Learn to Love and Love to Learn

(Reflection offered by a recent graduate at the Faculty and Staff end-of-year meeting at La Salle Academy on Monday, 13 June 2016)


John Baptist de La Salle founded a school in France over 300 years ago in order to make education a more valuable tool for the poor boys in France. The tradition of a non-traditional education lives on today, as the spirit of John Baptist de La Salle radiates through the halls of La Salle Academy.

Teaching in a Lasallian manner means to bring something different to your classroom environment. Teaching in a Lasallian manner means to engage students, love students, and guide students, for the betterment of society as a whole.

For me, La Salle has been the embodiment of what John Baptist de La Salle wanted for each of his students. Starting with the formation of the Lasallian tradition in the PEGASUS 7/8 program with Bob Lisi, Mr. Danielian, Mr. Gilroy, Mrs. Cawthorn, Mrs. Ejnes, Mr. Hancox, Ms. Cook, and so on helped me to understand what it means to be Lasallian. Before I entered the high school part of my career in this building, I knew what La Salle was meant to be for me: a place where I would “learn to love, and love to learn.” That is the Lasallian way, is it not?

Making this more personal, I would like to highlight a few teachers whose dedication to the Lasallian way made my experience in this institution beautiful and more vibrant:

Mrs. Martinelli is a person who exemplifies the charism of a Lasallian educator. Not only does Mrs. Martinelli carefully guide her classes through subject material, but she also came in before school and stayed after school to help her students with study sessions. Even though I was consistent with receiving 88’s on nearly every test and exam in both Biology and Microbiology, Mrs. Martinelli was always confident that I would be able to push myself to get the “A”. Mrs. Martinelli always loved to share personal stories about her grandchildren or talk about the impact of the subject material on our lives and that is not something that I or many other students would have experienced in an institution other than La Salle Academy.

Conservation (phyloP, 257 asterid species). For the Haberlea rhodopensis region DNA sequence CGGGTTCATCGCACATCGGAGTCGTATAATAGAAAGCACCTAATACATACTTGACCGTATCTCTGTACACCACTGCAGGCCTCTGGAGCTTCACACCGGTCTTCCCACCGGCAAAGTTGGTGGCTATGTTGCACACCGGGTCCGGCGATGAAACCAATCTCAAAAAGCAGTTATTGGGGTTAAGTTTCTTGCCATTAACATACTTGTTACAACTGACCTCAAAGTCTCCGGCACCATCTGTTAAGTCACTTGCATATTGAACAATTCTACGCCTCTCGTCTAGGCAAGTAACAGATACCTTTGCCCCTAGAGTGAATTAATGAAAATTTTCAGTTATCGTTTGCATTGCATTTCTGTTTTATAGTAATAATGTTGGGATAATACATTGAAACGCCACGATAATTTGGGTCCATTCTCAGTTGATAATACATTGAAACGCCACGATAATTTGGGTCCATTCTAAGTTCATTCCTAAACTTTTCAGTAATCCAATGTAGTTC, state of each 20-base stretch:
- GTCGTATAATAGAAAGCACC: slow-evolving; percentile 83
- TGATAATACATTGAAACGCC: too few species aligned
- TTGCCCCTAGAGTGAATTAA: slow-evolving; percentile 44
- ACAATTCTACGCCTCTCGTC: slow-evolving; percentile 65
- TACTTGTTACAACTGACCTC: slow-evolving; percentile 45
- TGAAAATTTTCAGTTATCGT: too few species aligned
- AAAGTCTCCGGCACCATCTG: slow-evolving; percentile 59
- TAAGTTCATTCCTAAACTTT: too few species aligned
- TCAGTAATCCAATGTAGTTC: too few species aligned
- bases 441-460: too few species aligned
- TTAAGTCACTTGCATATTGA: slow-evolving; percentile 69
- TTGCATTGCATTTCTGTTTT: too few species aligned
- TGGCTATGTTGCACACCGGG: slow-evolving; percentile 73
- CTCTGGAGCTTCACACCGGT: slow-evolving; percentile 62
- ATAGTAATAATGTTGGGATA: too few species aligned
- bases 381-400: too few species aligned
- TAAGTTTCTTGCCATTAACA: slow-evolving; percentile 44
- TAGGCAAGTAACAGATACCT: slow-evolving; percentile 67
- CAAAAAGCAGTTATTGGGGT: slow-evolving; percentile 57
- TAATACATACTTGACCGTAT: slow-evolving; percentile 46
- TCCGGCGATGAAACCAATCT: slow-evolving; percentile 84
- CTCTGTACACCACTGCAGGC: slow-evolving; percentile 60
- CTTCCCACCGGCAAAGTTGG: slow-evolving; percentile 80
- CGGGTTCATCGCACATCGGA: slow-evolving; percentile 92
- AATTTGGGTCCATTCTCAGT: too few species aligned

Mr. Sirois is another example of a person whose qualities as a teacher have impacted me as a student and a person. In the classroom, Mr. Sirois engaged his students by playing different music videos and trying to use media as a way to connect with his students. Whether the videos were funny or serious in nature, Mr. Sirois always encouraged his students to be open to new ideas, thoughts, and opinions, especially when it came to matters of faiths other than Catholicism. He always managed to make me smile on days where I thought that I was not going to be able to push through, while at the same time challenging me to live up to the goals and the will that God has for me.

Ms. Hayes is another person who exemplifies the virtues of a Lasallian educator. Each day when I came into class as a performing arts student, she would show me how to discover the talents that God placed within me. I credit her with helping me discover the passion that I have for being on stage and opening myself up to doing things that I am not necessarily comfortable with. I can recall several occasions where Ms. Hayes told me not to hold back in following a dream—- even saying, “follow your dream, the money will come.” This was something that helped me to realize that God would not place a dream in my heart if He did not want me to pursue it.

I apologize to all of the teachers that I did not mention. I wish I could give testimony to you all, as each teacher has been formative to me in growing as a learner and a person. To all of the teachers that I had in the classroom and to all of those who I have not had, remember the ways that you can be the love of Jesus in the life of your students. Remember you have the power to work small miracles in your guidance of each student. Remember that you hold the keys to your students’ success, and teach them how to love learning. Remember that when you show love and compassion to your students, they see and learn how to love.

That’s the Lasallian way: Learn to love, and love to learn.

Nathan Ledoux–Class of 2016